If you're here, you're likely already familiar with HIPAA. But did you know that the act created to establish a set of national standards for protecting health information has a Canadian counterpart called the PIPEDA, or the Personal Information Protection and Electronic Documents Act? While both laws are designed to protect consumer data from being accessed by unauthorized third parties, there are some critical differences between the two. We’ll look through all those similarities and differences in this article.
What is PIPEDA?
PIPEDA is Canada's version of HIPAA, and it is broader than HIPAA, covering more than just health information. It also includes banking, telecommunications, and other industries where personal data can be collected or stored.
PIPEDA's mission is to ensure that organizations are responsible and accountable for protecting all data collected, regardless of province, industry, or kind. Individuals also have the right to privacy over their information. They need to be able to view any information an organization collects and have the right to appeal the validity of the collected data.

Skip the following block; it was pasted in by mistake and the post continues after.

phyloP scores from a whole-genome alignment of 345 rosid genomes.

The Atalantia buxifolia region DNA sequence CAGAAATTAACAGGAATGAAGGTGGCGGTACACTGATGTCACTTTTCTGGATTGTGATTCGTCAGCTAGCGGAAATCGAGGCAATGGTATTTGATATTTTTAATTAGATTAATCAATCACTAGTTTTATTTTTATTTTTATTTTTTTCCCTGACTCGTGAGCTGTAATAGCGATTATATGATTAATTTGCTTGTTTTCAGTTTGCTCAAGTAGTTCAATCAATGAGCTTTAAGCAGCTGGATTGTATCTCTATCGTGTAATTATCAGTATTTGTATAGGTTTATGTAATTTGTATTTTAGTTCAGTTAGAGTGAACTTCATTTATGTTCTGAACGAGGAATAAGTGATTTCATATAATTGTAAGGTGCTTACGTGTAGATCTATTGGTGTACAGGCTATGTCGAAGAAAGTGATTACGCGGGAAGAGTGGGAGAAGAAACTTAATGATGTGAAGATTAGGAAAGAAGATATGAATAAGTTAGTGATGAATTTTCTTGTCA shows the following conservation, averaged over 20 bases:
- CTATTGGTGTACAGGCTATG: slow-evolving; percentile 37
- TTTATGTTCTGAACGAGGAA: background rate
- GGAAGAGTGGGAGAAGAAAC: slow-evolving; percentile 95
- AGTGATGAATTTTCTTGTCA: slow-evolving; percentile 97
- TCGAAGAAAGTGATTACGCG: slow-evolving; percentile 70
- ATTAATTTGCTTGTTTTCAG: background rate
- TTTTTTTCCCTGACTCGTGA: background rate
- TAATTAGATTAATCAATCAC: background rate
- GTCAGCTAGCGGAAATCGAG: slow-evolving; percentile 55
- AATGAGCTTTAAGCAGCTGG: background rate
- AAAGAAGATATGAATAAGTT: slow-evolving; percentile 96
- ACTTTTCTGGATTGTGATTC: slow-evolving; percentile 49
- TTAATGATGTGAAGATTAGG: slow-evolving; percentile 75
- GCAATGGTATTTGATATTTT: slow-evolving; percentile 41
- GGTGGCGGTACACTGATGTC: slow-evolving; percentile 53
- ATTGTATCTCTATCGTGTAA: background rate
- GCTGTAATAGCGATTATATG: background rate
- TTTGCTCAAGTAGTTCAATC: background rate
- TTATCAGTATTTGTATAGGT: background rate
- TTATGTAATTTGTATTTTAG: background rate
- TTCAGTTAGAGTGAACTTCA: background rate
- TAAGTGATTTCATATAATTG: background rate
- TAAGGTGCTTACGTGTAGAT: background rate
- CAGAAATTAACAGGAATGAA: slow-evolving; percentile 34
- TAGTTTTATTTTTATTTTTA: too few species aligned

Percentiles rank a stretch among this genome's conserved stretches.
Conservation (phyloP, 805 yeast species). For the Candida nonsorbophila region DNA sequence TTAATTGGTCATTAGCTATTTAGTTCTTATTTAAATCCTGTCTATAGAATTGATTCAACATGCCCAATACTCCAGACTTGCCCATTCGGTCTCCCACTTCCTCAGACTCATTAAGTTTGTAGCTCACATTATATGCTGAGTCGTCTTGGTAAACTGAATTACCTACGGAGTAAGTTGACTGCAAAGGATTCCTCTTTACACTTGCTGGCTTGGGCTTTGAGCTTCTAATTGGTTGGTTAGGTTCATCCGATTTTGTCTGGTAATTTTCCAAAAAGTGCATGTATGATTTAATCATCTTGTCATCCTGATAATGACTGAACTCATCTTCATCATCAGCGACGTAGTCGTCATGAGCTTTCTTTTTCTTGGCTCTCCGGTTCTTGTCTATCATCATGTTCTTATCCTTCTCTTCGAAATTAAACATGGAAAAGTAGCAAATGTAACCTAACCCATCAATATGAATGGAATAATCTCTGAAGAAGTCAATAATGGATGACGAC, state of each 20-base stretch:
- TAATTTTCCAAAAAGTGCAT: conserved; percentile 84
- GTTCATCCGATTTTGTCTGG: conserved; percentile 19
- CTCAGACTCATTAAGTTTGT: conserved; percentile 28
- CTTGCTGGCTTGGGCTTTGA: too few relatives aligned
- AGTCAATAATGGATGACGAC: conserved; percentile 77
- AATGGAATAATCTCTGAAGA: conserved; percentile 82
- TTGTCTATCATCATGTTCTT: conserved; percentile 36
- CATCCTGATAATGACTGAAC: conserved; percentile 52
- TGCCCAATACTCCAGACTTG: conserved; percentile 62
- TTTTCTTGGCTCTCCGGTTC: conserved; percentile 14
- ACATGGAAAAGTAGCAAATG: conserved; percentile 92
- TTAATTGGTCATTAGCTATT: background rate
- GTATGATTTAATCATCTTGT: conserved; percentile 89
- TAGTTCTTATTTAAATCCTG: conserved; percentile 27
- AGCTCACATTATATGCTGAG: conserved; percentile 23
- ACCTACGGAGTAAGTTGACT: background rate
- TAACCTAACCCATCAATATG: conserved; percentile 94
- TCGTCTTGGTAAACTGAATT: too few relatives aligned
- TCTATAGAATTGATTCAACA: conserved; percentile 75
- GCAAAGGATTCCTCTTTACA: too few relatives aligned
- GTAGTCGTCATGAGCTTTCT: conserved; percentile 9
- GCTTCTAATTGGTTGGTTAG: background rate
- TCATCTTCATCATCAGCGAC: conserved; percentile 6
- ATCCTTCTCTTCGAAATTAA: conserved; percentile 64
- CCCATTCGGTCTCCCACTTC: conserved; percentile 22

Organizations must be transparent during the collection process when obtaining this information and explain why it's collected and how the organization will use it.
It is important to note that each province may additionally have its own laws, rules, and regulations regarding the gathering of this data.
PIPEDA's 10 Main Principles
While HIPAA has its own principles for the collection, storage, and destruction of personal data, PIPEDA mandates:
- An organization is held responsible for personal information under its management and must choose a designated individual or small team to manage the organization’s compliance. This information includes all data shared with third-party processors.
- An organization will explicitly state when personal information is being collected at the time of its collection.
- Individuals must give their permission to have that information collected, used, or disclosed unless such action is unjustified.
- The organization will only collect the minimal amount of personal information required for their stated purposes.